A free spirit, born in 1962, Canada.
Lives & works in Vancouver, BC.
For me, it is not worth doing unless it is difficult, so when I go into my studio, I challenge myself but also ask myself 'why'? It drives me batty and I love it.
When I paint, I combine technique, composition, colour, and story, in an effort to spark emotion, conversation, and imagination in the viewer. This began when I was a child, and artwork would take me to far-off places in my mind.
Encaustic comes from antiquity, but the revival is rather new in this century and I see endless possibilities to explore. I sometimes combine Oil with Encaustic because I like the detail of the Oil and the abstract/impressionist feel of the Encaustic, and together, it helps emphasize the story further.
Blessings to you on your journey.
Tahara began her career as a sculptor. From 1987 – 2011 she worked primarily in woodcarving, clay, stone, and bronze. Successful with numerous solo/group shows, a love for teaching and mentoring and ever prolific in experimentation. Although successful and selling out of Chateau Whistler and captured in the newspapers, she felt wanting.
In 2012, Tahara adjusted her studio to Oil Painting to embrace colour and found that her knowledge of 3-D sculptural concepts demanded more on a 2-D platform and discovered Encaustic, hot wax. Combining Encaustic and Oil onto canvas or wood gave her the bandwidth to pull the viewer deeper into the scene of her unique vision.
Tahara is a member of Federation of Canadian Artists, and her works can be seen occasionally at the Granville Island Gallery. Most recently a collection of her work was featured as a solo show September 2023 until January 15, 2024 at the City of Port Coquitlam.
Tahara is passionately devoted to perfecting new techniques and continually evolving in vision, story, and depth of artistic excellence. She is a bright character and loves to share with others.
Interview September 2023
Artist Interview: Angela Tahara
Leslie Perrie, City of Port Coquitlam
Q: Tell us a bit about yourself, what is your background and how did you begin your professional practice?
A: In my first 15 years I was first intrigued by sculpture and went down the 3-D path. Having a curious nature, I tried a new medium and really enjoyed the texture of oil paint and set about exploring colour. Soon after I encountered Encaustic, and that excited me for its versatile ability to be as smooth as glass, or textured. Wax painting also included fire and I could make my own colours which became more intriguing. This summer I moved to Harrison Mills and am passionately producing my art full-time.
Q: What subject matter do you work with and why?
A: I paint my ethos and values of peace, joy, and infinity, and I use visual objects and composition to convey this. Before I pull out materials, I ask, what do I yearn to express and how do I get there. Objects are beautiful and challenging to arrange and capture, and of course, if I haven’t done it before, all the better.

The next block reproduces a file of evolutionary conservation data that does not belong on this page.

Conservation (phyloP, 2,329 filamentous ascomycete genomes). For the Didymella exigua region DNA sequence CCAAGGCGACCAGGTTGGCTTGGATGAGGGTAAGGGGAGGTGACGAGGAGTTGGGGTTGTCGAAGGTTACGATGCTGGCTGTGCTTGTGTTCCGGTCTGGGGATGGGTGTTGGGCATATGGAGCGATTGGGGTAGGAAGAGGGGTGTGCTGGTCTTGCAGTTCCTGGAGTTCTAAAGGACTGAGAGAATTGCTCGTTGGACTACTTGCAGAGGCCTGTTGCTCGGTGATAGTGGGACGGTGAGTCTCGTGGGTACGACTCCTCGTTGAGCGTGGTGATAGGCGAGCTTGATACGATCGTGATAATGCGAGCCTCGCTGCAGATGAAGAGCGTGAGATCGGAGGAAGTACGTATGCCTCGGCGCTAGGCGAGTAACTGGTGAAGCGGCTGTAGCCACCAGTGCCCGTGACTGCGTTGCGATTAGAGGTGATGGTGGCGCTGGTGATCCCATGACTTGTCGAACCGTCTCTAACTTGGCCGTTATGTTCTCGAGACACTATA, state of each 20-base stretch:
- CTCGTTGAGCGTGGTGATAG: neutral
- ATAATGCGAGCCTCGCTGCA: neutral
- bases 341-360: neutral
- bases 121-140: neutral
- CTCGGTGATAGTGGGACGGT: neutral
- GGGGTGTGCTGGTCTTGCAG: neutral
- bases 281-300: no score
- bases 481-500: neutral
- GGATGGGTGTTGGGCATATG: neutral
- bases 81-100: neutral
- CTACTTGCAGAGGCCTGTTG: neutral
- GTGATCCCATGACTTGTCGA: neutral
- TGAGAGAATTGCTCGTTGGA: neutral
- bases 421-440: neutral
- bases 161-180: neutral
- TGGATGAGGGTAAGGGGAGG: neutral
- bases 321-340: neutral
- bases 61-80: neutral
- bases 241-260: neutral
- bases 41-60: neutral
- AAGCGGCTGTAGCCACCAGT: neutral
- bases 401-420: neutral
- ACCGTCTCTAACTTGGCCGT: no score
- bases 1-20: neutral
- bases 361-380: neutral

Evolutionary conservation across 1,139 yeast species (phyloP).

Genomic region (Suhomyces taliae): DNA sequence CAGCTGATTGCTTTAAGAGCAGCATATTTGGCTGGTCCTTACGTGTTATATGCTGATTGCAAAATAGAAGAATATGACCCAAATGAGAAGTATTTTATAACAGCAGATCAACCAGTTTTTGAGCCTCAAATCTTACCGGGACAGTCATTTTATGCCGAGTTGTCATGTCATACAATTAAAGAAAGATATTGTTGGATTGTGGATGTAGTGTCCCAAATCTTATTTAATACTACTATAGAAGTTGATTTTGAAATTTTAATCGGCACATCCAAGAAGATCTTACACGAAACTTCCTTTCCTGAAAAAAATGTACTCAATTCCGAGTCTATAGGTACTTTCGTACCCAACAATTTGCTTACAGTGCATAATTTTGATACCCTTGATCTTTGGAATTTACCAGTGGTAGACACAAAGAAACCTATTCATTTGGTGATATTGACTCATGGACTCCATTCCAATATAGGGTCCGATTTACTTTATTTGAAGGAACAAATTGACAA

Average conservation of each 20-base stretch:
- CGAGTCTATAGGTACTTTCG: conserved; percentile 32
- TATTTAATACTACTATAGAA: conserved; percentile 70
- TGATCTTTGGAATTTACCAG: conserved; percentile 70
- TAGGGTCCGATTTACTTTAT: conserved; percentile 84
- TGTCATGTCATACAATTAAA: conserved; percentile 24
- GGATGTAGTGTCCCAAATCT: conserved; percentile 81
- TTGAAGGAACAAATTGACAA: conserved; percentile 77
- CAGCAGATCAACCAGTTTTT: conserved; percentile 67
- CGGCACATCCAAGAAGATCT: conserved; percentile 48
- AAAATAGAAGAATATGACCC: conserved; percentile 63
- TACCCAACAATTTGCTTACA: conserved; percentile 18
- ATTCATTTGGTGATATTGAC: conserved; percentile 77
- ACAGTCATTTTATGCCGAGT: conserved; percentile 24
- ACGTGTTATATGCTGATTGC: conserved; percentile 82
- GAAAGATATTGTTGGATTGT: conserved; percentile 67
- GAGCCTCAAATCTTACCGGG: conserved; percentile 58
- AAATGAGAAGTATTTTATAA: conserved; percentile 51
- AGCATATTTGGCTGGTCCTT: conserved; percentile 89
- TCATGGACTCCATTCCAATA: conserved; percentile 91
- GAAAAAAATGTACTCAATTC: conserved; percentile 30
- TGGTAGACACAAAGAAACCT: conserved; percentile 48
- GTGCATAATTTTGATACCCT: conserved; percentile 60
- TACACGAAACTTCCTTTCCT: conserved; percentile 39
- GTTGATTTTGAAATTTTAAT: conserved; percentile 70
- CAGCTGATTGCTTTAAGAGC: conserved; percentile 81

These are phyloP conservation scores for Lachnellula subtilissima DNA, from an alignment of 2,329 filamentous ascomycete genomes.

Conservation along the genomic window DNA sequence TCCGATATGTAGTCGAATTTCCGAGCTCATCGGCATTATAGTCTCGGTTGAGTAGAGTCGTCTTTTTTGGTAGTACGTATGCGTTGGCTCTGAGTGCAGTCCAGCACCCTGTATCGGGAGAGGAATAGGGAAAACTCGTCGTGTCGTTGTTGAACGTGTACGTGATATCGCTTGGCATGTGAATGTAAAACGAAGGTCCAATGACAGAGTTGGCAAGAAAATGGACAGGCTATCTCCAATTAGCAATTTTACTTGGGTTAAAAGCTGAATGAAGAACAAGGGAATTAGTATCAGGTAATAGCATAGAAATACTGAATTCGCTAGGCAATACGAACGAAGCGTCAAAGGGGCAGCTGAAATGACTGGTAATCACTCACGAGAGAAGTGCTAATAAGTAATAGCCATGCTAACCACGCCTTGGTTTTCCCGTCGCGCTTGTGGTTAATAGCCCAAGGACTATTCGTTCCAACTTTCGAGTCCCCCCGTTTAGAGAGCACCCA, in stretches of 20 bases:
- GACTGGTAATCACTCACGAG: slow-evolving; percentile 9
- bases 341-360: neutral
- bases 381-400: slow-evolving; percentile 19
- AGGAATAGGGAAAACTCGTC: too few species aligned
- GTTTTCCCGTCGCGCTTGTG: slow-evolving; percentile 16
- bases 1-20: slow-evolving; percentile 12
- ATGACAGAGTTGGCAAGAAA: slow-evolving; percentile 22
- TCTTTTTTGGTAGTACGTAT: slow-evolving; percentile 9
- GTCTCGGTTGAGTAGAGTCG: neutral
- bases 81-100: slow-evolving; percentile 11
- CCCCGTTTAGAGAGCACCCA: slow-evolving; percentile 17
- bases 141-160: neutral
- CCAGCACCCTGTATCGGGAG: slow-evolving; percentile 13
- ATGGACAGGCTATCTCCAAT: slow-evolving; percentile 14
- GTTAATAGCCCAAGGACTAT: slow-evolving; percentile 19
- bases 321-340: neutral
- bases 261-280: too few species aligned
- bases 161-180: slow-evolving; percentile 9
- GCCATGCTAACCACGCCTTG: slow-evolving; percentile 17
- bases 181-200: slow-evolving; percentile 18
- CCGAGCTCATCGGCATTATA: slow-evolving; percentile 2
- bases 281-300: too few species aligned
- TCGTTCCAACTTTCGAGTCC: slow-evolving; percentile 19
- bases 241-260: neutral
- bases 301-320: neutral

Q: How does the idea of community relate to your practice?
A: The community I live in and those I visit are where I receive some of my best inspiration and have aha moments. I stand back in respect, acknowledgment, and observance for people and the environment, and feel very grateful for what was given.
Q: What is your dream project?
A: I have been kayaking a lot of late, and the beauty before me is overwhelming. Joy, immense colour, light, reflection, depth, and more depth. We live in this incredible place of beauty. I am excited about creating some really challenging pieces of what I can see/feel but am unable to photograph. Magnificent, interesting depths, layer by layer by layer.
Q: What’s the best piece of advice you’ve been given as an artist?
A: Challenge yourself. Every piece you do is a practice piece to the next better piece. If you are frustrated, that is because you are learning, so embrace that joyfully. Suffering is optional.
Q: Name three artists who’ve inspired you.
A: 1. Albert Einstein (Physicist and violinist) As a child, I was chastised for my imagination and as an adult I was criticized. He said, “Imagination is more important than knowledge. For knowledge is limited to all we now know and understand, while imagination embraces the entire world, and all there ever will be to know and understand.” Einstein had given me permission to be as I am, dream without apology, and move forward.
2. Van Gogh. His work is just gob-smacking beautiful. The strokes, the colours and I get lost in it.
3. All Renaissance. My picture book as a child was this big bible full of Renaissance paintings and sculptures and I studied that like crazy. Those artists had base tools and did everything from scratch and with no technology. I gained so much inspiration from their ingenuity.